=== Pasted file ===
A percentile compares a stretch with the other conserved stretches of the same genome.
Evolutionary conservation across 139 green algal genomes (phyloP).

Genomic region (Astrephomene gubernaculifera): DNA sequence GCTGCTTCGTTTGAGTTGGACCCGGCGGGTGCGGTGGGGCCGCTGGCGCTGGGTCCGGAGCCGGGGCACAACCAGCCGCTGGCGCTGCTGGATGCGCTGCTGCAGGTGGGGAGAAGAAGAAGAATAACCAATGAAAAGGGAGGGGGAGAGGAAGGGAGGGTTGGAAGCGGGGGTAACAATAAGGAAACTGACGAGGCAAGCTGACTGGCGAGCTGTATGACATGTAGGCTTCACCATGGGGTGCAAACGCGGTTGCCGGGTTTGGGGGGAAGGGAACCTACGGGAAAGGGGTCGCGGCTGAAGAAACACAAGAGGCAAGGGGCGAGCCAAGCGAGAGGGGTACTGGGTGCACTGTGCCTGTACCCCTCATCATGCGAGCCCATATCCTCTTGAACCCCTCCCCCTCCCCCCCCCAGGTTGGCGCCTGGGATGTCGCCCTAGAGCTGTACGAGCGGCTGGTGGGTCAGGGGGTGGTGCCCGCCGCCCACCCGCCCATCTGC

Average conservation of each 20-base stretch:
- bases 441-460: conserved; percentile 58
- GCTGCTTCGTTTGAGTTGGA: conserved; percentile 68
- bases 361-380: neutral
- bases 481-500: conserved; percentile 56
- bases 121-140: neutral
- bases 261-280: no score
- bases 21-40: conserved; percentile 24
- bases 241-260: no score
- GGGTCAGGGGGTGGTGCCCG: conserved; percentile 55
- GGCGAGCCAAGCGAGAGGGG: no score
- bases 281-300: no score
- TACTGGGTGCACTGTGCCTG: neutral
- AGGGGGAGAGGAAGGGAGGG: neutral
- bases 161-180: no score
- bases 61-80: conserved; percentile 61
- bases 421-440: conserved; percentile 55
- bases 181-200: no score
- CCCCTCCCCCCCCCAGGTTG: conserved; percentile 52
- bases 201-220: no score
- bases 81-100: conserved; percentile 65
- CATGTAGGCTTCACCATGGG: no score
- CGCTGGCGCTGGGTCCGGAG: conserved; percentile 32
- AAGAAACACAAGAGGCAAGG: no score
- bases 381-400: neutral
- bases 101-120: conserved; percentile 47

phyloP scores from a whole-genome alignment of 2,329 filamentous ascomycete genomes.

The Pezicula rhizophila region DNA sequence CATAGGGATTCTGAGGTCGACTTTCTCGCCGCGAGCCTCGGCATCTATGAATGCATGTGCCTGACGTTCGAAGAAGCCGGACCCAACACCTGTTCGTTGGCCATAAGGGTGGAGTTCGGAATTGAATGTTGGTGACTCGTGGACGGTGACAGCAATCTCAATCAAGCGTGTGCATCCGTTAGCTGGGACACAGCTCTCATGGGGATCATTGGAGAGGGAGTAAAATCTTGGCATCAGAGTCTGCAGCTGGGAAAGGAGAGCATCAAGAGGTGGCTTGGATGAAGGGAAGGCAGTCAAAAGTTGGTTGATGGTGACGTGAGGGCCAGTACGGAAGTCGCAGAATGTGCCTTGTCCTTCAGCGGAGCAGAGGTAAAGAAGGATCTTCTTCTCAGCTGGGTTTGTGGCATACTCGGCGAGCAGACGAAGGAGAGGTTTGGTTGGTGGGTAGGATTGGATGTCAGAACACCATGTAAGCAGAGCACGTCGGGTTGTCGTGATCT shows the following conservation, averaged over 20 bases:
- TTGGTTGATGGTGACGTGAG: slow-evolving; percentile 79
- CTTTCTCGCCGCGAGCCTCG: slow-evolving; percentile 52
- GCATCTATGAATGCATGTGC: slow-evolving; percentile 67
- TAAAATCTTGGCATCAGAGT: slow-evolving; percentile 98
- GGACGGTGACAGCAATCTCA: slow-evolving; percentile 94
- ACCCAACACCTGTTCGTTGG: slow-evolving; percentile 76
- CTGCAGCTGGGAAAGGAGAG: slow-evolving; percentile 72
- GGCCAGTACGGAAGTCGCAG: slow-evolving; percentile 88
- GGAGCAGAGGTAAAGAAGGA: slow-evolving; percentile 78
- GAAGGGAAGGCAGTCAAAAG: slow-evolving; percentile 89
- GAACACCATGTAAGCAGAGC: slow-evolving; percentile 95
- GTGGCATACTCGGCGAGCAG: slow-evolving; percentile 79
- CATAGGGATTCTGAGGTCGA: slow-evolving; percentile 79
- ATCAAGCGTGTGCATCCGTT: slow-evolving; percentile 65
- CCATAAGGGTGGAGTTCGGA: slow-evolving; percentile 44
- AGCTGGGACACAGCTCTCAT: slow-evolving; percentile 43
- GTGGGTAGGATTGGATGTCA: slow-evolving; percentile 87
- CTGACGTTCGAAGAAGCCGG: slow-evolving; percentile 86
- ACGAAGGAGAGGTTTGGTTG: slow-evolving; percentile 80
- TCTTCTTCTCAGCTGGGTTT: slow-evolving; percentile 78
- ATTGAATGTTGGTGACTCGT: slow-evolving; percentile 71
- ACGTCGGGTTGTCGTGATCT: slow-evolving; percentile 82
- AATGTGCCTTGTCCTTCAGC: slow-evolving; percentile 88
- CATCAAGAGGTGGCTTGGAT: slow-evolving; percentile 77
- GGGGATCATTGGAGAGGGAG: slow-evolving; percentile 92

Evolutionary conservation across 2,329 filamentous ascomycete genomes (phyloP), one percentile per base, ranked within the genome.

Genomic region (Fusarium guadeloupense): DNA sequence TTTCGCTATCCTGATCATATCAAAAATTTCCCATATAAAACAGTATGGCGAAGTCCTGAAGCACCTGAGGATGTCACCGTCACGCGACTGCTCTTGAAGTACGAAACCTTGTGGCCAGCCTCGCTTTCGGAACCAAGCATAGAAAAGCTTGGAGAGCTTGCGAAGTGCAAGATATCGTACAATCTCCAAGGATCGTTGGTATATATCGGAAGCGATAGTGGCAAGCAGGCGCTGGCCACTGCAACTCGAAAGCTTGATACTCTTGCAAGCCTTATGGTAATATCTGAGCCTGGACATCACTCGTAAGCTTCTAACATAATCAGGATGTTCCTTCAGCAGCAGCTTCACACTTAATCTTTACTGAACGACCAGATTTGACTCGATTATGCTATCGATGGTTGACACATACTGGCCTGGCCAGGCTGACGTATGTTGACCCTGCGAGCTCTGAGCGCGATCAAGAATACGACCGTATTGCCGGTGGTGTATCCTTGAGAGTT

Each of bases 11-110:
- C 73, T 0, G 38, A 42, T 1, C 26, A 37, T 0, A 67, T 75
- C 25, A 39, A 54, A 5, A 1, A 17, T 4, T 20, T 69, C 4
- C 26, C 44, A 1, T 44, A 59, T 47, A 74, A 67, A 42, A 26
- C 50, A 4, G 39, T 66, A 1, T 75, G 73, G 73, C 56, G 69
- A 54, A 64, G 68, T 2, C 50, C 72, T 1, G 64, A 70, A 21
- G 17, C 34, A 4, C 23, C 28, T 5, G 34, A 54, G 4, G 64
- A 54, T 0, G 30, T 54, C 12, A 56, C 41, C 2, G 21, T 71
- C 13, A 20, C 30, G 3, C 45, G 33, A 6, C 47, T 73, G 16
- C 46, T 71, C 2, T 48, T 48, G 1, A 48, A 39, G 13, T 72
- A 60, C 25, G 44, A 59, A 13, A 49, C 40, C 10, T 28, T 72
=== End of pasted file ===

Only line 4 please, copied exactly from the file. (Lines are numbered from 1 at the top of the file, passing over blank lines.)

Average conservation of each 20-base stretch: